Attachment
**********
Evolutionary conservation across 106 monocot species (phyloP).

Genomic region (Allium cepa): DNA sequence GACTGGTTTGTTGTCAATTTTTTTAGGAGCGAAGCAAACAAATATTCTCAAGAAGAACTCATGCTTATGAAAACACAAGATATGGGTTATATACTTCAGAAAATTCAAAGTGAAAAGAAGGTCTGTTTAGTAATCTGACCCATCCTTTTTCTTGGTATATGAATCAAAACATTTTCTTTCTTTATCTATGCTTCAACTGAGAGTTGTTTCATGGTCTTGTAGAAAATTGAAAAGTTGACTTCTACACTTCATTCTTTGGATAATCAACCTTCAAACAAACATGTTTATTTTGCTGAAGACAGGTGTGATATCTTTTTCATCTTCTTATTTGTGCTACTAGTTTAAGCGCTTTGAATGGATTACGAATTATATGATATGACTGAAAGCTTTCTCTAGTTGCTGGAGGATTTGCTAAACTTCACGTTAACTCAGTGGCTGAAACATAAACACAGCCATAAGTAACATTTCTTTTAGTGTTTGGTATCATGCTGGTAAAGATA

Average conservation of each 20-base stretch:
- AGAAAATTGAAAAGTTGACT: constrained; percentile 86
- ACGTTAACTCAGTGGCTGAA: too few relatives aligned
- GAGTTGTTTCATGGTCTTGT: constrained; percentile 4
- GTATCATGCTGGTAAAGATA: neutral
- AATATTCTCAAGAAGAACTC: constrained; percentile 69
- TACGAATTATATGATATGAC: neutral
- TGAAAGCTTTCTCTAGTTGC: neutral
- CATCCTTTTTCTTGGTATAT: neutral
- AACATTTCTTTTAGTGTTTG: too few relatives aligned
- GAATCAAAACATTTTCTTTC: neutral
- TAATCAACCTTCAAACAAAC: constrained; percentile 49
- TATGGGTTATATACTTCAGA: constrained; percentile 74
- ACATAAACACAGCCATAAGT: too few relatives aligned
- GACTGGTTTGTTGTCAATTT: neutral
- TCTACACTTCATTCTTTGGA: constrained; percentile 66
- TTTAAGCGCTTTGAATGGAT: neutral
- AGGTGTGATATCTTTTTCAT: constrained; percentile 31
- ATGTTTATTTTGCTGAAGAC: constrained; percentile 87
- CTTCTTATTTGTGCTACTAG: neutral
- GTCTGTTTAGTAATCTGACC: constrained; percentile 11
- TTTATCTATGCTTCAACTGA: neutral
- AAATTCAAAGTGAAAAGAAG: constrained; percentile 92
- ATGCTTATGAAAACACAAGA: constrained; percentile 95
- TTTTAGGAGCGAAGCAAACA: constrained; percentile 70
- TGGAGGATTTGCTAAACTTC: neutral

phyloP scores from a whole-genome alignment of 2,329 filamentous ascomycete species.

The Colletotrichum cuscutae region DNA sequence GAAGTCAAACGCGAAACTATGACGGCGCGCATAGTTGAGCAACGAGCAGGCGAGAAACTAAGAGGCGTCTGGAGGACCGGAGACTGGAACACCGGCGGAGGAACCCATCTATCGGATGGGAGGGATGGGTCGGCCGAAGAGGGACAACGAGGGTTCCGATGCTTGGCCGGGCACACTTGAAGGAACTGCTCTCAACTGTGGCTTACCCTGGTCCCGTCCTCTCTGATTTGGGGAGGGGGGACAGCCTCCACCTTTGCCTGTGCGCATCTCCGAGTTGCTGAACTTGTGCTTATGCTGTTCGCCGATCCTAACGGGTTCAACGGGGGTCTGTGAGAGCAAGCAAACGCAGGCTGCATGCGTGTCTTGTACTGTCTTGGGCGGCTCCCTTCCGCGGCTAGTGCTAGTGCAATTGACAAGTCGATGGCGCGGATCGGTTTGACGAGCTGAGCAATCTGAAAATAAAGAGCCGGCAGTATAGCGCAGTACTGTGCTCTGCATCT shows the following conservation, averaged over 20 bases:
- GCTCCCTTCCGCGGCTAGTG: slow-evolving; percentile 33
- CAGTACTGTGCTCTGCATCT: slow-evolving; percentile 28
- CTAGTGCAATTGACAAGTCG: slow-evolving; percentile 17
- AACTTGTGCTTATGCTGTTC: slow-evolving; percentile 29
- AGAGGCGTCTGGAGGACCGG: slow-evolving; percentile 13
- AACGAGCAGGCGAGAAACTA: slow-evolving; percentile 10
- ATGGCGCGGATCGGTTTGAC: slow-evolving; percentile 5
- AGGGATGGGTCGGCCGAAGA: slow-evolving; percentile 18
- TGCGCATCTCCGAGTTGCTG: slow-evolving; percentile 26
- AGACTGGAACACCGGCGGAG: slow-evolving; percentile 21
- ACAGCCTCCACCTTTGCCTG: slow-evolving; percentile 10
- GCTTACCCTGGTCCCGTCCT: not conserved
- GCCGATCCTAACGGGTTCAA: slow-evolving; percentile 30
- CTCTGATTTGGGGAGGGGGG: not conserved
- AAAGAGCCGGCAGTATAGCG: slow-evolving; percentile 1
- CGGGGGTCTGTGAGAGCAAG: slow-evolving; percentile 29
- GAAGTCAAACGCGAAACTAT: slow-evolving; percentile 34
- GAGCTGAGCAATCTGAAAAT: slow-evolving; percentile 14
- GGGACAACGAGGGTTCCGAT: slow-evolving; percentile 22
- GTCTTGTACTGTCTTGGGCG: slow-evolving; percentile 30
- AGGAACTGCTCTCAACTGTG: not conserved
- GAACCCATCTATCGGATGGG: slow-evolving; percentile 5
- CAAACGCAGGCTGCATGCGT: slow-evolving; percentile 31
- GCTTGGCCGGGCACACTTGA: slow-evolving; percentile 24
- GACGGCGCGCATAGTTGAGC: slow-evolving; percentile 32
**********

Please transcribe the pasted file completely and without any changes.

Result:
Evolutionary conservation across 106 monocot species (phyloP).

Genomic region (Allium cepa): DNA sequence GACTGGTTTGTTGTCAATTTTTTTAGGAGCGAAGCAAACAAATATTCTCAAGAAGAACTCATGCTTATGAAAACACAAGATATGGGTTATATACTTCAGAAAATTCAAAGTGAAAAGAAGGTCTGTTTAGTAATCTGACCCATCCTTTTTCTTGGTATATGAATCAAAACATTTTCTTTCTTTATCTATGCTTCAACTGAGAGTTGTTTCATGGTCTTGTAGAAAATTGAAAAGTTGACTTCTACACTTCATTCTTTGGATAATCAACCTTCAAACAAACATGTTTATTTTGCTGAAGACAGGTGTGATATCTTTTTCATCTTCTTATTTGTGCTACTAGTTTAAGCGCTTTGAATGGATTACGAATTATATGATATGACTGAAAGCTTTCTCTAGTTGCTGGAGGATTTGCTAAACTTCACGTTAACTCAGTGGCTGAAACATAAACACAGCCATAAGTAACATTTCTTTTAGTGTTTGGTATCATGCTGGTAAAGATA

Average conservation of each 20-base stretch:
- AGAAAATTGAAAAGTTGACT: constrained; percentile 86
- ACGTTAACTCAGTGGCTGAA: too few relatives aligned
- GAGTTGTTTCATGGTCTTGT: constrained; percentile 4
- GTATCATGCTGGTAAAGATA: neutral
- AATATTCTCAAGAAGAACTC: constrained; percentile 69
- TACGAATTATATGATATGAC: neutral
- TGAAAGCTTTCTCTAGTTGC: neutral
- CATCCTTTTTCTTGGTATAT: neutral
- AACATTTCTTTTAGTGTTTG: too few relatives aligned
- GAATCAAAACATTTTCTTTC: neutral
- TAATCAACCTTCAAACAAAC: constrained; percentile 49
- TATGGGTTATATACTTCAGA: constrained; percentile 74
- ACATAAACACAGCCATAAGT: too few relatives aligned
- GACTGGTTTGTTGTCAATTT: neutral
- TCTACACTTCATTCTTTGGA: constrained; percentile 66
- TTTAAGCGCTTTGAATGGAT: neutral
- AGGTGTGATATCTTTTTCAT: constrained; percentile 31
- ATGTTTATTTTGCTGAAGAC: constrained; percentile 87
- CTTCTTATTTGTGCTACTAG: neutral
- GTCTGTTTAGTAATCTGACC: constrained; percentile 11
- TTTATCTATGCTTCAACTGA: neutral
- AAATTCAAAGTGAAAAGAAG: constrained; percentile 92
- ATGCTTATGAAAACACAAGA: constrained; percentile 95
- TTTTAGGAGCGAAGCAAACA: constrained; percentile 70
- TGGAGGATTTGCTAAACTTC: neutral

phyloP scores from a whole-genome alignment of 2,329 filamentous ascomycete species.

The Colletotrichum cuscutae region DNA sequence GAAGTCAAACGCGAAACTATGACGGCGCGCATAGTTGAGCAACGAGCAGGCGAGAAACTAAGAGGCGTCTGGAGGACCGGAGACTGGAACACCGGCGGAGGAACCCATCTATCGGATGGGAGGGATGGGTCGGCCGAAGAGGGACAACGAGGGTTCCGATGCTTGGCCGGGCACACTTGAAGGAACTGCTCTCAACTGTGGCTTACCCTGGTCCCGTCCTCTCTGATTTGGGGAGGGGGGACAGCCTCCACCTTTGCCTGTGCGCATCTCCGAGTTGCTGAACTTGTGCTTATGCTGTTCGCCGATCCTAACGGGTTCAACGGGGGTCTGTGAGAGCAAGCAAACGCAGGCTGCATGCGTGTCTTGTACTGTCTTGGGCGGCTCCCTTCCGCGGCTAGTGCTAGTGCAATTGACAAGTCGATGGCGCGGATCGGTTTGACGAGCTGAGCAATCTGAAAATAAAGAGCCGGCAGTATAGCGCAGTACTGTGCTCTGCATCT shows the following conservation, averaged over 20 bases:
- GCTCCCTTCCGCGGCTAGTG: slow-evolving; percentile 33
- CAGTACTGTGCTCTGCATCT: slow-evolving; percentile 28
- CTAGTGCAATTGACAAGTCG: slow-evolving; percentile 17
- AACTTGTGCTTATGCTGTTC: slow-evolving; percentile 29
- AGAGGCGTCTGGAGGACCGG: slow-evolving; percentile 13
- AACGAGCAGGCGAGAAACTA: slow-evolving; percentile 10
- ATGGCGCGGATCGGTTTGAC: slow-evolving; percentile 5
- AGGGATGGGTCGGCCGAAGA: slow-evolving; percentile 18
- TGCGCATCTCCGAGTTGCTG: slow-evolving; percentile 26
- AGACTGGAACACCGGCGGAG: slow-evolving; percentile 21
- ACAGCCTCCACCTTTGCCTG: slow-evolving; percentile 10
- GCTTACCCTGGTCCCGTCCT: not conserved
- GCCGATCCTAACGGGTTCAA: slow-evolving; percentile 30
- CTCTGATTTGGGGAGGGGGG: not conserved
- AAAGAGCCGGCAGTATAGCG: slow-evolving; percentile 1
- CGGGGGTCTGTGAGAGCAAG: slow-evolving; percentile 29
- GAAGTCAAACGCGAAACTAT: slow-evolving; percentile 34
- GAGCTGAGCAATCTGAAAAT: slow-evolving; percentile 14
- GGGACAACGAGGGTTCCGAT: slow-evolving; percentile 22
- GTCTTGTACTGTCTTGGGCG: slow-evolving; percentile 30
- AGGAACTGCTCTCAACTGTG: not conserved
- GAACCCATCTATCGGATGGG: slow-evolving; percentile 5
- CAAACGCAGGCTGCATGCGT: slow-evolving; percentile 31
- GCTTGGCCGGGCACACTTGA: slow-evolving; percentile 24
- GACGGCGCGCATAGTTGAGC: slow-evolving; percentile 32